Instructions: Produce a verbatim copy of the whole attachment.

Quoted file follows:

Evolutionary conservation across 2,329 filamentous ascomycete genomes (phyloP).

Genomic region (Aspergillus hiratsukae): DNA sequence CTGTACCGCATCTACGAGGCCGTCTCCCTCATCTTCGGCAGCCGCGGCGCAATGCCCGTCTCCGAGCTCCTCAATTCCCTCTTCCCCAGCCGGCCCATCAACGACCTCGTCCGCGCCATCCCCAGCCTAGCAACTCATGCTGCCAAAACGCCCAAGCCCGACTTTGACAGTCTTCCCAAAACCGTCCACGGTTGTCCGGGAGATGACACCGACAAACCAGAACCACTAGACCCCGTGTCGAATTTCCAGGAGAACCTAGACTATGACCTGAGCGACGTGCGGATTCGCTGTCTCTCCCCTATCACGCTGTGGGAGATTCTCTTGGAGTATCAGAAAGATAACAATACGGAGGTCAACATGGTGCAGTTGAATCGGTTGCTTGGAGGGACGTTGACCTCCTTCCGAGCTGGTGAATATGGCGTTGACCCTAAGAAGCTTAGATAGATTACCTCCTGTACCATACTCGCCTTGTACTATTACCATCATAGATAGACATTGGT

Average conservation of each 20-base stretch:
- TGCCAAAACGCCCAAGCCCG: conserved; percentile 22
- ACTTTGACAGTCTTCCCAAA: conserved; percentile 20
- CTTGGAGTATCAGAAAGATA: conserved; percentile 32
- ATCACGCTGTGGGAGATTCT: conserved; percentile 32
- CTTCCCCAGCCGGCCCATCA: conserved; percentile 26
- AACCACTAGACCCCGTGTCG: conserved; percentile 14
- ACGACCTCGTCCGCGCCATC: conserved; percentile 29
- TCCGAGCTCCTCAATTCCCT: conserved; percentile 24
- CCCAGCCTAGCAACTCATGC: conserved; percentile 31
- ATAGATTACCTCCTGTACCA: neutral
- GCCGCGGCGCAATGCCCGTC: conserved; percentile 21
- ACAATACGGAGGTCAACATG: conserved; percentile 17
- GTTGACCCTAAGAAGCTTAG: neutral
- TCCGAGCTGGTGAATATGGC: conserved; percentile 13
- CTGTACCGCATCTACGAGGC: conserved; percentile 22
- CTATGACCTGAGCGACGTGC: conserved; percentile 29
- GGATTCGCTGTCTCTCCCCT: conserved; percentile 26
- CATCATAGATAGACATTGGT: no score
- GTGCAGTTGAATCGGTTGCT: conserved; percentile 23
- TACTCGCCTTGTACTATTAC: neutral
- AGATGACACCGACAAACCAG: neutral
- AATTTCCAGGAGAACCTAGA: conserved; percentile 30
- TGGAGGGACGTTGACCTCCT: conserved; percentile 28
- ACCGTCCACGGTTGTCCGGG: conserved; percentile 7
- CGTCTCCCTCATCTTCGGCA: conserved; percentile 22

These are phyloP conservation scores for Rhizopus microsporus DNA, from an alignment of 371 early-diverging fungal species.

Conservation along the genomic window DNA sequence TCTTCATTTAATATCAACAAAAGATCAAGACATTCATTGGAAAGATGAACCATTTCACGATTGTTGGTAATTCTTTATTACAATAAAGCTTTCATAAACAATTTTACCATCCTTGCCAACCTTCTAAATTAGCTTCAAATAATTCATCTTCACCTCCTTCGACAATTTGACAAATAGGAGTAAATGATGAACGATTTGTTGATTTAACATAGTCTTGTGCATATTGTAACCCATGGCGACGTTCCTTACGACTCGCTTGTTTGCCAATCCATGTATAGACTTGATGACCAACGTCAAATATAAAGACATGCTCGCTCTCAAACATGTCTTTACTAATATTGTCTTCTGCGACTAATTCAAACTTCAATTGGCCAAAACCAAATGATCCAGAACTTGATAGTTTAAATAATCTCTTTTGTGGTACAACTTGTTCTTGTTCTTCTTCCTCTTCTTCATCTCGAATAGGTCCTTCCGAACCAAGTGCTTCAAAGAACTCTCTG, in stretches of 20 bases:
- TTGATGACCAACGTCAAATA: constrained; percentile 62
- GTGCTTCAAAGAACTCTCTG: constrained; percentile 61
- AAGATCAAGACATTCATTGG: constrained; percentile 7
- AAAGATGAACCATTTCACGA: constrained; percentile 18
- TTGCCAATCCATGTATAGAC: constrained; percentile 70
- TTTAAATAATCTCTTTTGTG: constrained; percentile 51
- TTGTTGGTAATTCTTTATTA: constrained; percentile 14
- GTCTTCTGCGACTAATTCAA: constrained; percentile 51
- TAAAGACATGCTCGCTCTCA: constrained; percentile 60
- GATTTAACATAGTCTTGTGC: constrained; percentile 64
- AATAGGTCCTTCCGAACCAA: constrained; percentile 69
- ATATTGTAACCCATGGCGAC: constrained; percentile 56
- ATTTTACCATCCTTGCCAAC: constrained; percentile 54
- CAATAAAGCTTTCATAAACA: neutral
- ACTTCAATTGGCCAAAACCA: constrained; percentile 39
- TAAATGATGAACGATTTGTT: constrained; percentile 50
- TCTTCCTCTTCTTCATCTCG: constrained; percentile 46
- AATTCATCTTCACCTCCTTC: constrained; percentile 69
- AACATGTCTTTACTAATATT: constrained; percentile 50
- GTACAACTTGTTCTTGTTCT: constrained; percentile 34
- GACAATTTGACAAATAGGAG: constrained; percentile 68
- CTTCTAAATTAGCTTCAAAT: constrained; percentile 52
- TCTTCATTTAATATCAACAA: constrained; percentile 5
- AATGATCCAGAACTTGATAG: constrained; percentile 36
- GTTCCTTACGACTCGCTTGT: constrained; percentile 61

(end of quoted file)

Evolutionary conservation across 2,329 filamentous ascomycete genomes (phyloP).

Genomic region (Aspergillus hiratsukae): DNA sequence CTGTACCGCATCTACGAGGCCGTCTCCCTCATCTTCGGCAGCCGCGGCGCAATGCCCGTCTCCGAGCTCCTCAATTCCCTCTTCCCCAGCCGGCCCATCAACGACCTCGTCCGCGCCATCCCCAGCCTAGCAACTCATGCTGCCAAAACGCCCAAGCCCGACTTTGACAGTCTTCCCAAAACCGTCCACGGTTGTCCGGGAGATGACACCGACAAACCAGAACCACTAGACCCCGTGTCGAATTTCCAGGAGAACCTAGACTATGACCTGAGCGACGTGCGGATTCGCTGTCTCTCCCCTATCACGCTGTGGGAGATTCTCTTGGAGTATCAGAAAGATAACAATACGGAGGTCAACATGGTGCAGTTGAATCGGTTGCTTGGAGGGACGTTGACCTCCTTCCGAGCTGGTGAATATGGCGTTGACCCTAAGAAGCTTAGATAGATTACCTCCTGTACCATACTCGCCTTGTACTATTACCATCATAGATAGACATTGGT

Average conservation of each 20-base stretch:
- TGCCAAAACGCCCAAGCCCG: conserved; percentile 22
- ACTTTGACAGTCTTCCCAAA: conserved; percentile 20
- CTTGGAGTATCAGAAAGATA: conserved; percentile 32
- ATCACGCTGTGGGAGATTCT: conserved; percentile 32
- CTTCCCCAGCCGGCCCATCA: conserved; percentile 26
- AACCACTAGACCCCGTGTCG: conserved; percentile 14
- ACGACCTCGTCCGCGCCATC: conserved; percentile 29
- TCCGAGCTCCTCAATTCCCT: conserved; percentile 24
- CCCAGCCTAGCAACTCATGC: conserved; percentile 31
- ATAGATTACCTCCTGTACCA: neutral
- GCCGCGGCGCAATGCCCGTC: conserved; percentile 21
- ACAATACGGAGGTCAACATG: conserved; percentile 17
- GTTGACCCTAAGAAGCTTAG: neutral
- TCCGAGCTGGTGAATATGGC: conserved; percentile 13
- CTGTACCGCATCTACGAGGC: conserved; percentile 22
- CTATGACCTGAGCGACGTGC: conserved; percentile 29
- GGATTCGCTGTCTCTCCCCT: conserved; percentile 26
- CATCATAGATAGACATTGGT: no score
- GTGCAGTTGAATCGGTTGCT: conserved; percentile 23
- TACTCGCCTTGTACTATTAC: neutral
- AGATGACACCGACAAACCAG: neutral
- AATTTCCAGGAGAACCTAGA: conserved; percentile 30
- TGGAGGGACGTTGACCTCCT: conserved; percentile 28
- ACCGTCCACGGTTGTCCGGG: conserved; percentile 7
- CGTCTCCCTCATCTTCGGCA: conserved; percentile 22

These are phyloP conservation scores for Rhizopus microsporus DNA, from an alignment of 371 early-diverging fungal species.

Conservation along the genomic window DNA sequence TCTTCATTTAATATCAACAAAAGATCAAGACATTCATTGGAAAGATGAACCATTTCACGATTGTTGGTAATTCTTTATTACAATAAAGCTTTCATAAACAATTTTACCATCCTTGCCAACCTTCTAAATTAGCTTCAAATAATTCATCTTCACCTCCTTCGACAATTTGACAAATAGGAGTAAATGATGAACGATTTGTTGATTTAACATAGTCTTGTGCATATTGTAACCCATGGCGACGTTCCTTACGACTCGCTTGTTTGCCAATCCATGTATAGACTTGATGACCAACGTCAAATATAAAGACATGCTCGCTCTCAAACATGTCTTTACTAATATTGTCTTCTGCGACTAATTCAAACTTCAATTGGCCAAAACCAAATGATCCAGAACTTGATAGTTTAAATAATCTCTTTTGTGGTACAACTTGTTCTTGTTCTTCTTCCTCTTCTTCATCTCGAATAGGTCCTTCCGAACCAAGTGCTTCAAAGAACTCTCTG, in stretches of 20 bases:
- TTGATGACCAACGTCAAATA: constrained; percentile 62
- GTGCTTCAAAGAACTCTCTG: constrained; percentile 61
- AAGATCAAGACATTCATTGG: constrained; percentile 7
- AAAGATGAACCATTTCACGA: constrained; percentile 18
- TTGCCAATCCATGTATAGAC: constrained; percentile 70
- TTTAAATAATCTCTTTTGTG: constrained; percentile 51
- TTGTTGGTAATTCTTTATTA: constrained; percentile 14
- GTCTTCTGCGACTAATTCAA: constrained; percentile 51
- TAAAGACATGCTCGCTCTCA: constrained; percentile 60
- GATTTAACATAGTCTTGTGC: constrained; percentile 64
- AATAGGTCCTTCCGAACCAA: constrained; percentile 69
- ATATTGTAACCCATGGCGAC: constrained; percentile 56
- ATTTTACCATCCTTGCCAAC: constrained; percentile 54
- CAATAAAGCTTTCATAAACA: neutral
- ACTTCAATTGGCCAAAACCA: constrained; percentile 39
- TAAATGATGAACGATTTGTT: constrained; percentile 50
- TCTTCCTCTTCTTCATCTCG: constrained; percentile 46
- AATTCATCTTCACCTCCTTC: constrained; percentile 69
- AACATGTCTTTACTAATATT: constrained; percentile 50
- GTACAACTTGTTCTTGTTCT: constrained; percentile 34
- GACAATTTGACAAATAGGAG: constrained; percentile 68
- CTTCTAAATTAGCTTCAAAT: constrained; percentile 52
- TCTTCATTTAATATCAACAA: constrained; percentile 5
- AATGATCCAGAACTTGATAG: constrained; percentile 36
- GTTCCTTACGACTCGCTTGT: constrained; percentile 61